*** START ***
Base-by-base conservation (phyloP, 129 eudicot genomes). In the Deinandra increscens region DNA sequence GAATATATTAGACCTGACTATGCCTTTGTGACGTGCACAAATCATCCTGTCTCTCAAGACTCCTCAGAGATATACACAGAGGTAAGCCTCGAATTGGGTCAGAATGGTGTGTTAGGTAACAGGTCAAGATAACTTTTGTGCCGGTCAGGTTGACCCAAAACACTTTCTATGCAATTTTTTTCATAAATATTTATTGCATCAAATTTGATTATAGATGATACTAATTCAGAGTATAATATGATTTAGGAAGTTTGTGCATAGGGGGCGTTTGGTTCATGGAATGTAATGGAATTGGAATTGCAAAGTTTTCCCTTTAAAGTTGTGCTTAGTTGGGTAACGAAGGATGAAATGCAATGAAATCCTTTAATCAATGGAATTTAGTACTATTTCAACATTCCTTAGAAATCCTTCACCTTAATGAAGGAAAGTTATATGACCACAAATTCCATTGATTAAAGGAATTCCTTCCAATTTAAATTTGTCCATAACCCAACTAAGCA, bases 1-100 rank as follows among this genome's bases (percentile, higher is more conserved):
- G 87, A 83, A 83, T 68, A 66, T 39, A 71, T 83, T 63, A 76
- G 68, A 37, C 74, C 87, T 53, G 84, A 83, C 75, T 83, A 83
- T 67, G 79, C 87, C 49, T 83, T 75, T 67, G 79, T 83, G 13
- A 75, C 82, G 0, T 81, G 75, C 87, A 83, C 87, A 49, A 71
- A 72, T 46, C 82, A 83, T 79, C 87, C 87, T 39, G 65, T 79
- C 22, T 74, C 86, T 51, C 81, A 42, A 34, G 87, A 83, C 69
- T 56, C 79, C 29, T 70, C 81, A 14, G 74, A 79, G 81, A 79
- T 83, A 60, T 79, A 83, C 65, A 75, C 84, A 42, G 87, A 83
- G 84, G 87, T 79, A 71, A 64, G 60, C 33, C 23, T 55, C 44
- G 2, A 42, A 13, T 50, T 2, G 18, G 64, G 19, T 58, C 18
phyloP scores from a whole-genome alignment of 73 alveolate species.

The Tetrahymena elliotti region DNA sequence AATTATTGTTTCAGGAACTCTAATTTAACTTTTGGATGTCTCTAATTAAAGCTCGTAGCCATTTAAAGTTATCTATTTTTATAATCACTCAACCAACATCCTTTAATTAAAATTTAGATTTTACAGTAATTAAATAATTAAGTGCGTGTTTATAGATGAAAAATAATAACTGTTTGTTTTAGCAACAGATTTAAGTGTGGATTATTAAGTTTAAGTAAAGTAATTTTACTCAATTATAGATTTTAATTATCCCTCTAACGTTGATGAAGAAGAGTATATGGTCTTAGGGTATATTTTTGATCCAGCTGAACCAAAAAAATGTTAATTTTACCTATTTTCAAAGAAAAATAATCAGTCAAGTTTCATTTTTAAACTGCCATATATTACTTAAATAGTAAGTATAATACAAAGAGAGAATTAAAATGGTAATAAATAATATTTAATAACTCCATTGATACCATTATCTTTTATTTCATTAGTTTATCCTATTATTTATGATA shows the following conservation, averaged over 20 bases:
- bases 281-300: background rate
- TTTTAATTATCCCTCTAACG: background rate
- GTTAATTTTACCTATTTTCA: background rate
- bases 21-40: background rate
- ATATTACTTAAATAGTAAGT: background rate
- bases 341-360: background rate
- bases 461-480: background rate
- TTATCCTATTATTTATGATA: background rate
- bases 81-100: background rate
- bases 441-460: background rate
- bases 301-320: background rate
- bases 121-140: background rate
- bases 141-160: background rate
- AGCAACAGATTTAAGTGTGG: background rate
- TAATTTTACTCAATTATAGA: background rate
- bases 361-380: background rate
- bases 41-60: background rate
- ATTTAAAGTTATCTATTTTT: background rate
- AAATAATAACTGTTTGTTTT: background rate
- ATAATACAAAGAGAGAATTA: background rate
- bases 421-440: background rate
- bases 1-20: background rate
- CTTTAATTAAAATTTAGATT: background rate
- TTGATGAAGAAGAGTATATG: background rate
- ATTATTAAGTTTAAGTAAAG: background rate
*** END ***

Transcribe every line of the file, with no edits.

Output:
Base-by-base conservation (phyloP, 129 eudicot genomes). In the Deinandra increscens region DNA sequence GAATATATTAGACCTGACTATGCCTTTGTGACGTGCACAAATCATCCTGTCTCTCAAGACTCCTCAGAGATATACACAGAGGTAAGCCTCGAATTGGGTCAGAATGGTGTGTTAGGTAACAGGTCAAGATAACTTTTGTGCCGGTCAGGTTGACCCAAAACACTTTCTATGCAATTTTTTTCATAAATATTTATTGCATCAAATTTGATTATAGATGATACTAATTCAGAGTATAATATGATTTAGGAAGTTTGTGCATAGGGGGCGTTTGGTTCATGGAATGTAATGGAATTGGAATTGCAAAGTTTTCCCTTTAAAGTTGTGCTTAGTTGGGTAACGAAGGATGAAATGCAATGAAATCCTTTAATCAATGGAATTTAGTACTATTTCAACATTCCTTAGAAATCCTTCACCTTAATGAAGGAAAGTTATATGACCACAAATTCCATTGATTAAAGGAATTCCTTCCAATTTAAATTTGTCCATAACCCAACTAAGCA, bases 1-100 rank as follows among this genome's bases (percentile, higher is more conserved):
- G 87, A 83, A 83, T 68, A 66, T 39, A 71, T 83, T 63, A 76
- G 68, A 37, C 74, C 87, T 53, G 84, A 83, C 75, T 83, A 83
- T 67, G 79, C 87, C 49, T 83, T 75, T 67, G 79, T 83, G 13
- A 75, C 82, G 0, T 81, G 75, C 87, A 83, C 87, A 49, A 71
- A 72, T 46, C 82, A 83, T 79, C 87, C 87, T 39, G 65, T 79
- C 22, T 74, C 86, T 51, C 81, A 42, A 34, G 87, A 83, C 69
- T 56, C 79, C 29, T 70, C 81, A 14, G 74, A 79, G 81, A 79
- T 83, A 60, T 79, A 83, C 65, A 75, C 84, A 42, G 87, A 83
- G 84, G 87, T 79, A 71, A 64, G 60, C 33, C 23, T 55, C 44
- G 2, A 42, A 13, T 50, T 2, G 18, G 64, G 19, T 58, C 18
phyloP scores from a whole-genome alignment of 73 alveolate species.

The Tetrahymena elliotti region DNA sequence AATTATTGTTTCAGGAACTCTAATTTAACTTTTGGATGTCTCTAATTAAAGCTCGTAGCCATTTAAAGTTATCTATTTTTATAATCACTCAACCAACATCCTTTAATTAAAATTTAGATTTTACAGTAATTAAATAATTAAGTGCGTGTTTATAGATGAAAAATAATAACTGTTTGTTTTAGCAACAGATTTAAGTGTGGATTATTAAGTTTAAGTAAAGTAATTTTACTCAATTATAGATTTTAATTATCCCTCTAACGTTGATGAAGAAGAGTATATGGTCTTAGGGTATATTTTTGATCCAGCTGAACCAAAAAAATGTTAATTTTACCTATTTTCAAAGAAAAATAATCAGTCAAGTTTCATTTTTAAACTGCCATATATTACTTAAATAGTAAGTATAATACAAAGAGAGAATTAAAATGGTAATAAATAATATTTAATAACTCCATTGATACCATTATCTTTTATTTCATTAGTTTATCCTATTATTTATGATA shows the following conservation, averaged over 20 bases:
- bases 281-300: background rate
- TTTTAATTATCCCTCTAACG: background rate
- GTTAATTTTACCTATTTTCA: background rate
- bases 21-40: background rate
- ATATTACTTAAATAGTAAGT: background rate
- bases 341-360: background rate
- bases 461-480: background rate
- TTATCCTATTATTTATGATA: background rate
- bases 81-100: background rate
- bases 441-460: background rate
- bases 301-320: background rate
- bases 121-140: background rate
- bases 141-160: background rate
- AGCAACAGATTTAAGTGTGG: background rate
- TAATTTTACTCAATTATAGA: background rate
- bases 361-380: background rate
- bases 41-60: background rate
- ATTTAAAGTTATCTATTTTT: background rate
- AAATAATAACTGTTTGTTTT: background rate
- ATAATACAAAGAGAGAATTA: background rate
- bases 421-440: background rate
- bases 1-20: background rate
- CTTTAATTAAAATTTAGATT: background rate
- TTGATGAAGAAGAGTATATG: background rate
- ATTATTAAGTTTAAGTAAAG: background rate